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A Guide to the Artisan Shops in Palermo

A Round-Up of Palermo's Best Artisan Shopping

Palermo is known for its storied past, picturesque beaches, and trademark street food rather than its sustainable shopping scene, but with a rising cohort of creatives, Palermo is Sicily’s Milan—with fewer crowds and double the charm. 

The Sicilian capital has nurtured a web of laboratories in which local artists design and sell their pieces on-site. Known as “ALAB,” which roughly translates to the “Association of Independent Artists and Artisans,” this network consists of about 50 workshops and 250 members scattered across Palermo. Throughout the city, you’ll even find maps detailing the whereabouts of each ALAB studio, guiding shoppers through a one-of-a-kind artistic treasure hunt. 

The ALAB itinerary helps tourists and locals alike shop sustainably and deliberately, directly engaging with the products they purchase. As such, ALAB not only creates a unique shopping experience but also reflects the spirit of Palermo at large. Palermo is a city contingent on community, so pop into any ALAB studio for a souvenir that tells the story of its creator.

Our list comprises of a selection of ALAB stores that range from accessory studios to pottery workshops. Though no matter where you stop, you’re likely to work up an appetite—making a cannoli break a must. 


For home goods, jewelry, and clothing boutique, Insula is a one-stop shop for all your decor needs. Much like Palermo, which consists of various, overlapping cultures, this calm and cozy store presents the products of multiple artisans on the same shelves. These pieces range from geometric dresses sewn by Rome-based designers to dyed napkins, floral wall hangings, and fun rings. Located in the far back of a quaint outdoor corridor, Insula also includes an attached workshop space for artists to bring their ideas to fruition.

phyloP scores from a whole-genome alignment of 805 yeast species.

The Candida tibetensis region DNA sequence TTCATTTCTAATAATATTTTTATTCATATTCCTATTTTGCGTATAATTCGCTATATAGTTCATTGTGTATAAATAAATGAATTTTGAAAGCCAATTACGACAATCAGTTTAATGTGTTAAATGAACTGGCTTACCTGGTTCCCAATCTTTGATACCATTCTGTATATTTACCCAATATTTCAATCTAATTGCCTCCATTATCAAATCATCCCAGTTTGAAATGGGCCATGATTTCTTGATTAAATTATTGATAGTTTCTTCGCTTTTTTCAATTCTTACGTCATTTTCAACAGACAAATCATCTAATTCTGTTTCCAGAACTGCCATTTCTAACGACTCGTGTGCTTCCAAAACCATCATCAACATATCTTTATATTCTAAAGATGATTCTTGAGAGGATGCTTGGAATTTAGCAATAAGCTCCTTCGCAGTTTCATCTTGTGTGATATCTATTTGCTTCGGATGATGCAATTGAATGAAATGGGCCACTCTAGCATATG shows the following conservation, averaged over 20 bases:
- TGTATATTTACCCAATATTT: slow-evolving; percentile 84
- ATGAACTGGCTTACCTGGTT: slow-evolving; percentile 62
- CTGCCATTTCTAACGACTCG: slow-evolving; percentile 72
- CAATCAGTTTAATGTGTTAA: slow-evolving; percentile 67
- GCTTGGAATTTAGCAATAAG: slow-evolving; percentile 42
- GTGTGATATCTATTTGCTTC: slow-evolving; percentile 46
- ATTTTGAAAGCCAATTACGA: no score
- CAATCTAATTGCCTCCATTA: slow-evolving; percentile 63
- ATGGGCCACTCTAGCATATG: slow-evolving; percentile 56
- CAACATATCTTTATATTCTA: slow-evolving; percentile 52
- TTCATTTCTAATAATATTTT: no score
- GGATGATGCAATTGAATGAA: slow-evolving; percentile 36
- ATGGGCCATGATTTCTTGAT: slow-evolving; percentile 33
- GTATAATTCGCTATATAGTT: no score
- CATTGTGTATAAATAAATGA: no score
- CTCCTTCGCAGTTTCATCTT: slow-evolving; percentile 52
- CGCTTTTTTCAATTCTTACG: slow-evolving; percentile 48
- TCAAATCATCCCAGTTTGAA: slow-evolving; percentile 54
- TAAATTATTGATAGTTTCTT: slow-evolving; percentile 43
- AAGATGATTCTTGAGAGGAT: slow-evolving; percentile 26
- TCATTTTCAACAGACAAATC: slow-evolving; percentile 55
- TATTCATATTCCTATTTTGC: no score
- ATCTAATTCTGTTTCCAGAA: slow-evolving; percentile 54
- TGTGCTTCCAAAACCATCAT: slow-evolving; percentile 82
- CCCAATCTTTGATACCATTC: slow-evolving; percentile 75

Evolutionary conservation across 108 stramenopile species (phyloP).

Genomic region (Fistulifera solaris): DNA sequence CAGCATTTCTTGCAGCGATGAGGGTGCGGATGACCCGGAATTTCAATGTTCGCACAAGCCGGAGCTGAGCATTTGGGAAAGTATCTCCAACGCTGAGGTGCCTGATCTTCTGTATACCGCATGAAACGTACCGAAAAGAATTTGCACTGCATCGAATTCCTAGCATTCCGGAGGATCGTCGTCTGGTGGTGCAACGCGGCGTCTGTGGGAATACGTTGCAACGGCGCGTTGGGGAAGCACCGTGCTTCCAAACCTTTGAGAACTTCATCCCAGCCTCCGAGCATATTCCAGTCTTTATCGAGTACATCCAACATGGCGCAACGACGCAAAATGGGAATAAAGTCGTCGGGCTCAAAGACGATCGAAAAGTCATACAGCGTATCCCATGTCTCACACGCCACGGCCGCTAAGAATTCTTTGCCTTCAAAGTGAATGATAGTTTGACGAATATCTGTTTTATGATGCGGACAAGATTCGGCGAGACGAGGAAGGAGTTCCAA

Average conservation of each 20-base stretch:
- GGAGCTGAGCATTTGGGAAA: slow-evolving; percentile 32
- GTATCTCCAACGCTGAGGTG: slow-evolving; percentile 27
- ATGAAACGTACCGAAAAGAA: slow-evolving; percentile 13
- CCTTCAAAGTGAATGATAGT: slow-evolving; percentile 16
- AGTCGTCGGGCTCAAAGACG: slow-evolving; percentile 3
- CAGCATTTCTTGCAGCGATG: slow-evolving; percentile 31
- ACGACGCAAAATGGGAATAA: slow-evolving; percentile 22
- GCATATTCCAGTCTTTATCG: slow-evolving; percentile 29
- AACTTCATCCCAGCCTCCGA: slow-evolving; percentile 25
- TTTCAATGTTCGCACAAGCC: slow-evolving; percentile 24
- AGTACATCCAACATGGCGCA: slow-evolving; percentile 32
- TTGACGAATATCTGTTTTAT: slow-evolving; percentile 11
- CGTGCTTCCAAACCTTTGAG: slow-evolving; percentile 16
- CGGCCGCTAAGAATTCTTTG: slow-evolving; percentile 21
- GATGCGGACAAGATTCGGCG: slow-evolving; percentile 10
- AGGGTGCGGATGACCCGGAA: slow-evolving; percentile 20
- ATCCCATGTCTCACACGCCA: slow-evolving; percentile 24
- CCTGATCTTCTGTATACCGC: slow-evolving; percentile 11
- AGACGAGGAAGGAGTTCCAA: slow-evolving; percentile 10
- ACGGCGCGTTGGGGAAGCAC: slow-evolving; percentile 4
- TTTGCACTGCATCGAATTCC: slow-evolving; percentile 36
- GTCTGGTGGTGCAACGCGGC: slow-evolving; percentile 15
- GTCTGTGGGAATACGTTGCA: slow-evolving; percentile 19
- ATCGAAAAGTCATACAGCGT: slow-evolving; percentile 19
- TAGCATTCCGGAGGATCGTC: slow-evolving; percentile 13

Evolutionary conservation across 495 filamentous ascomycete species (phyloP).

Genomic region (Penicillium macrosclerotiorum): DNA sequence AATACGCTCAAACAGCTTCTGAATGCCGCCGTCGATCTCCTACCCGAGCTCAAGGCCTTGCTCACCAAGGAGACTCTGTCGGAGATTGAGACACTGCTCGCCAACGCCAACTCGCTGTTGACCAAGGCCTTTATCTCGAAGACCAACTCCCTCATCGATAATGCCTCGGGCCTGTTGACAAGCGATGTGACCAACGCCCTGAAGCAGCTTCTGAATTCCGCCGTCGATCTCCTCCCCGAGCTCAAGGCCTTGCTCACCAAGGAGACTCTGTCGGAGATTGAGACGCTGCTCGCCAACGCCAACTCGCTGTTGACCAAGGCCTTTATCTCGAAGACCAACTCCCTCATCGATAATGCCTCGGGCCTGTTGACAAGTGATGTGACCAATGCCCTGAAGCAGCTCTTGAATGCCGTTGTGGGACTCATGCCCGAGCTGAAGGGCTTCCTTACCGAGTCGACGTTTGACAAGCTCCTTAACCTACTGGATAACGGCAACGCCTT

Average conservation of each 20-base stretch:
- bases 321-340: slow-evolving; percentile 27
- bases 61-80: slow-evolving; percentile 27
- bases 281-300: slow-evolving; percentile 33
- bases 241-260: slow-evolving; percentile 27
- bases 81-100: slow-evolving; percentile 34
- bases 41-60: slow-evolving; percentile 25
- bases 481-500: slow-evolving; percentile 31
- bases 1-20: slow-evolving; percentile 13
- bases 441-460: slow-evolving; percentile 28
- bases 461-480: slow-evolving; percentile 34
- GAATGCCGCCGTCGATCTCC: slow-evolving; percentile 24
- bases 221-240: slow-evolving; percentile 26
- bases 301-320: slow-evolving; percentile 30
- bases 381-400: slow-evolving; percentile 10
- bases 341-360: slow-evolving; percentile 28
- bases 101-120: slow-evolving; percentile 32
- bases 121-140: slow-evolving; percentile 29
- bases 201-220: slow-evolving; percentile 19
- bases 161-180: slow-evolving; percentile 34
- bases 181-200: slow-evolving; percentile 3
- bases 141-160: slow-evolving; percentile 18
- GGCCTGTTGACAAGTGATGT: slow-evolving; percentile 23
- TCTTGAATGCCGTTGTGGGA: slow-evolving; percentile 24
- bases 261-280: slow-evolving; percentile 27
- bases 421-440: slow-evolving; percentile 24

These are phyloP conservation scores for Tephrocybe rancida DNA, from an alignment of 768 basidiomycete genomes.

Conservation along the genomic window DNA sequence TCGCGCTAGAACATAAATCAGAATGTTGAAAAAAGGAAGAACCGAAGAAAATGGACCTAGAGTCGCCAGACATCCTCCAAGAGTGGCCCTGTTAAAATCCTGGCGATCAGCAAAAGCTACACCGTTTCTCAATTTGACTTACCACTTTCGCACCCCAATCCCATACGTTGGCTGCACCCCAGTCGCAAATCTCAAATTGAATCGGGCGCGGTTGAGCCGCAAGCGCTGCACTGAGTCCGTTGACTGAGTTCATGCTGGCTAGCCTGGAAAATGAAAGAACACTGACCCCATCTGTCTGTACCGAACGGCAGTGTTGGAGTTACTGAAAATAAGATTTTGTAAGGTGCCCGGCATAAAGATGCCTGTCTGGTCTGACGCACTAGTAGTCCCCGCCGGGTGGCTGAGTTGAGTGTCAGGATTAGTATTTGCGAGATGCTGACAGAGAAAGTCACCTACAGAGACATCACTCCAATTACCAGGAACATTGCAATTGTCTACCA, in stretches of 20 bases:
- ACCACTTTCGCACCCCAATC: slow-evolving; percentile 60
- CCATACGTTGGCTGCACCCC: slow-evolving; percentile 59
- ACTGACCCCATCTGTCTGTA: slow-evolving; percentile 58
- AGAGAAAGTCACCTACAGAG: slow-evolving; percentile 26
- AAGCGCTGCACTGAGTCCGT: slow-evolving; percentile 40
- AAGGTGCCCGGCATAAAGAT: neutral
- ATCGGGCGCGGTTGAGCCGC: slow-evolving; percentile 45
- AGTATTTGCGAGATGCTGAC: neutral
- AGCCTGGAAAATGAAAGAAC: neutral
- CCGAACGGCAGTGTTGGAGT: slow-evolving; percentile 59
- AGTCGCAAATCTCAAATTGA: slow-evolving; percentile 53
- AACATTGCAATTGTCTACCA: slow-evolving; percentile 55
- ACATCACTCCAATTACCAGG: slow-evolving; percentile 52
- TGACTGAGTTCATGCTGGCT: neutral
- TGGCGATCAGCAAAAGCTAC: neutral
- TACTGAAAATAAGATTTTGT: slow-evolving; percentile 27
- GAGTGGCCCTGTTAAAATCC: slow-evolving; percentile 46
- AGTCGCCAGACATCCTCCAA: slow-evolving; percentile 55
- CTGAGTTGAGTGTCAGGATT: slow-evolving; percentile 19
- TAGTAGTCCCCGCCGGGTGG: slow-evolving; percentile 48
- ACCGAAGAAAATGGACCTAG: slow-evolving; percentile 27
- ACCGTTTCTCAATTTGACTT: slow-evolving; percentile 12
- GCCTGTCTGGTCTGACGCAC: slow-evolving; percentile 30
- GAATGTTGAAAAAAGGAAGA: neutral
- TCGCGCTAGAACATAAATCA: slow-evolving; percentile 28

Ciatu leather workshop sells belts, wallets, and handbags that rival those of any Florentine leather stall. One of ALAB’s inaugural laboratories, Ciatu has been around for nearly a decade. Designers Elena and Fabrizio create their leather pieces from the seams onward, resulting in the best kind of souvenir: one that’s practical, stylish, and made to last. Purchase your favorite form of leather from Ciatu’s tiny shop in Palermo’s La Kalsa neighborhood, and return to show it off come evening, when the storefront piazza turns into a lively street bar.


The brainchild of two jewelers and two potters, InsimuLab boasts an amalgamation of materials, traditions, and points of Sicilian pride. Known for its colorful ceramics, Sicily has long-standing roots in the art of pottery, which InsimuLab is bringing into the 21st century. The shop sells a variety of functional yet funky ceramic cups and plates, as well as Sicilian-centric jewelry. Peruse the shelves to uncover handmade bracelets that symbolize Sicily in both color and design; triangular, Sicily-shaped charms dangle between Mediterranean-inspired beads. With a purchase here, you’ll wear the island’s heart on your wrist rather than on your sleeve.


MUD pottery studio pulls the curtain back on its creations, offering lessons to novice potters, experienced artists, and everyone in between. Run by Alessandro Strano—a skilled ceramicist, as well as a patient and impassioned instructor—MUD not only sells Strano’s expertly made pottery but also facilitates camaraderie. In Strano’s studio, students mold relationships as much as they do clay.

“In addition to a co-working space, my studio is a place of bringing people together and exchange, where great friendships are also born,” says Strano. 

MUD, like the other ALAB studios, operates predominantly in the Italian language, but if you’re heading to Palermo anytime soon, don’t let the language barrier deter you. Walk inside any ALAB workshop with a friendly smile and an open mind, and you’ll find that art is an equally effective form of communication. 

Anna Staropoli

Anna Staropoli is a freelance writer who splits her time between two Italian hotspots: New Jersey and Sicily. After graduating from Dartmouth College in 2019, she moved to Palermo to trace her family history and has been writing about it ever since.